Sepia Saturday challenges bloggers to share family history through old photographs.
This week’s Sepia Saturday prompt features two men engaged in conversation along a stage coach route. Maybe one needed directions. Maybe they were stretching their legs. Regardless of the reason behind this animated conversation, stopping on the side of the road is a common occurrence even among my ancestors.
And there they are: two of the Sullivan sisters (first cousins twice removed) and their brother-in-law Wesley Breeden. Their reason for pulling over on the side of the road was to enjoy a quick lunch. Leota (in glasses) was tearing into that sandwich. Wesley appears to be checking his email, but that was impossible; maybe he was studying a sandwich or seeing if his hands were sticky – it’s not clear what he was doing. I’m not sure who the other Sullivan sister was. It should be Minnie, Wesley’s wife, but it’s also possible Minnie was taking the picture.
Eating on the side of the road suggests they anticipated a long ride, probably on an out-of-the-way route with limited dining options. Fortunately, the photo was dated and captioned: "On the road to Basie 1924." And just to confuse matters, it is also dated 1923 – on the same photo!
|Wesley and Minnie Breeden|
What was the draw to Bayse? Likely it was Orkney Springs, a resort boasting numerous underground mineral springs with healthful qualities.
photo courtesy of wikimedia commons
|Virginia House Orkney Springs Hotel|
photo courtesy wikimedia commons
Most of the original buildings which were constructed in the mid-late 1800s still stand. In fact, the Orkney Springs Hotel is listed on the National Register of Historic Places. The crowning jewel is the Virginia House, a 4-story hotel with wrap-around porches. Supposedly it is the largest wooden structure in Virginia dating to the 1870s.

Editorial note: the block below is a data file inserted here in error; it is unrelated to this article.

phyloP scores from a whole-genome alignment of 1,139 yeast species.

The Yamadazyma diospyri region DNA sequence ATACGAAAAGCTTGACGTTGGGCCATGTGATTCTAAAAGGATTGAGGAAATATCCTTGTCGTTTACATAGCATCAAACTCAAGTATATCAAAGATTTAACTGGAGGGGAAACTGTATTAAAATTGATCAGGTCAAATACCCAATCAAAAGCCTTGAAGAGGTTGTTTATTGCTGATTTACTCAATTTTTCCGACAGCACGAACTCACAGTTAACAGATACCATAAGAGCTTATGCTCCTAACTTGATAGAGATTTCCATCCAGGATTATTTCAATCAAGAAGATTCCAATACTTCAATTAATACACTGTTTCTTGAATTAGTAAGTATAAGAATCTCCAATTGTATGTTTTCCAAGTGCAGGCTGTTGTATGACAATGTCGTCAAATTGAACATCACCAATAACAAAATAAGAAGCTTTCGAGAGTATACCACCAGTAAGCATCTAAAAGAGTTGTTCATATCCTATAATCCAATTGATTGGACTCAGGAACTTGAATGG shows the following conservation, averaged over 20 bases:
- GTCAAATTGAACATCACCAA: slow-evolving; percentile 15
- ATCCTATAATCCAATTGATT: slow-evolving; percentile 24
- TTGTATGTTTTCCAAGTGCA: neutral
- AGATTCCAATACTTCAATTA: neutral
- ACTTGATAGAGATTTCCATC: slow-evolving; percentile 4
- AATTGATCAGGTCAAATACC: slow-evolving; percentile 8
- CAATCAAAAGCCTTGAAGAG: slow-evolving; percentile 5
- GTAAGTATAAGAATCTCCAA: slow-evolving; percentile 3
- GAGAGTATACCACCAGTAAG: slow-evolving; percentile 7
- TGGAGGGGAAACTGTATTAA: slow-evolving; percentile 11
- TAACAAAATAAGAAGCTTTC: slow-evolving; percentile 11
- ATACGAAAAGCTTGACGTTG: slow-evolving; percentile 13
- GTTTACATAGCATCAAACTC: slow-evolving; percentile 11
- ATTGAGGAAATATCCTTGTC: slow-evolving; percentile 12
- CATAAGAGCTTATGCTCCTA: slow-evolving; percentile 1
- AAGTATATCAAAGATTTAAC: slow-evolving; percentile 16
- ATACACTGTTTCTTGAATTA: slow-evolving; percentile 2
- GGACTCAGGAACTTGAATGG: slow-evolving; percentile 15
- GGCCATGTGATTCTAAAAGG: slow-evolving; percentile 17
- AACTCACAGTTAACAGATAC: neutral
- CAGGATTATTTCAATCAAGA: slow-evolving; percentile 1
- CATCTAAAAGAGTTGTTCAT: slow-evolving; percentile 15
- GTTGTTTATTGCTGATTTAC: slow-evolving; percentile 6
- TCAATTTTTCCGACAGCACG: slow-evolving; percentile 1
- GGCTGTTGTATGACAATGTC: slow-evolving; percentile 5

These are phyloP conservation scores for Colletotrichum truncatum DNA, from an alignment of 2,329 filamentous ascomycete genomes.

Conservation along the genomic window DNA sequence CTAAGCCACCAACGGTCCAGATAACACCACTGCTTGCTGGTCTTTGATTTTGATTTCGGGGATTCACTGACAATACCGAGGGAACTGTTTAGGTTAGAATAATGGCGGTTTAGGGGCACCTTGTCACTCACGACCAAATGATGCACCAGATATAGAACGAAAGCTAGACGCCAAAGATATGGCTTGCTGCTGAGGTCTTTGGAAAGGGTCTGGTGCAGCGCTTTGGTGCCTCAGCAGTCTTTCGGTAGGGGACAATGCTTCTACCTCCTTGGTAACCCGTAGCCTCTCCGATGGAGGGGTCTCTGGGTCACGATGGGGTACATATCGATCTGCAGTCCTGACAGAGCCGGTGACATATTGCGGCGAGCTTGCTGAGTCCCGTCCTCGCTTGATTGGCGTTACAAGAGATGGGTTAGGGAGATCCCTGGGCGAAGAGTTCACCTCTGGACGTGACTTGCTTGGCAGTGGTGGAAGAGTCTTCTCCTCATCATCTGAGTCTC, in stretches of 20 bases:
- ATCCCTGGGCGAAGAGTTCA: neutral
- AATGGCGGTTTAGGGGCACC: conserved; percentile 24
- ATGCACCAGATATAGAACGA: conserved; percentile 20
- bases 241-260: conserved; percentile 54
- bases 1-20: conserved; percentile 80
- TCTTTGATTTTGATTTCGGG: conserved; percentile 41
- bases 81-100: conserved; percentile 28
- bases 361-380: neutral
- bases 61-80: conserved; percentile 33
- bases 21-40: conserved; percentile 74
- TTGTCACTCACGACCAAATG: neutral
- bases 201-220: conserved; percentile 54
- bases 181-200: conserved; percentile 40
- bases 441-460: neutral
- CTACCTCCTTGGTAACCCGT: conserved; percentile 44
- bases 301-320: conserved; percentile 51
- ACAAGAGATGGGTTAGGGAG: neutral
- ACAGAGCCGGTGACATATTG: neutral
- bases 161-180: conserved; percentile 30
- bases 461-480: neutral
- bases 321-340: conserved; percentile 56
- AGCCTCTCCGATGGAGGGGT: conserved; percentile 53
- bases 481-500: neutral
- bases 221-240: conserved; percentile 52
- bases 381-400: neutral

Elsewhere on the property are neatly painted cottages and small hotel-like buildings with names like Maryland House, Pennsylvania House, Williamsburg House, Norfolk House, Arlington House, and Fairfax House. During the Civil War, Maryland House served as a hospital for Confederate soldiers.
|Cottages, Pennsylvania House (3-story)|
Virginia House (4-story)
snipped from Google Maps Street View
From its beginnings, the resort advertised heavily in newspapers drawing tourists from throughout the state and beyond, even from New York. Society columns are filled with the names of respected families who were spending their entire summer at Orkney Springs.
|Richmond Times Dispatch April 1923|
Today the hotel is owned by the Episcopal Diocese of Virginia which hosts conferences and retreats and summer camps. It is also known for the annual Shenandoah Valley Music Festival held on weekends from July to Labor Day.
Orkney Springs is just as beautiful and well-kept today as when the Sullivans and Breedens saw it in 1923 or 1924.
Take a ride by stage coach or touring car to Sepia Saturday for lots of animated conversations on this week’s theme.
© 2014, Wendy Mathias. All rights reserved.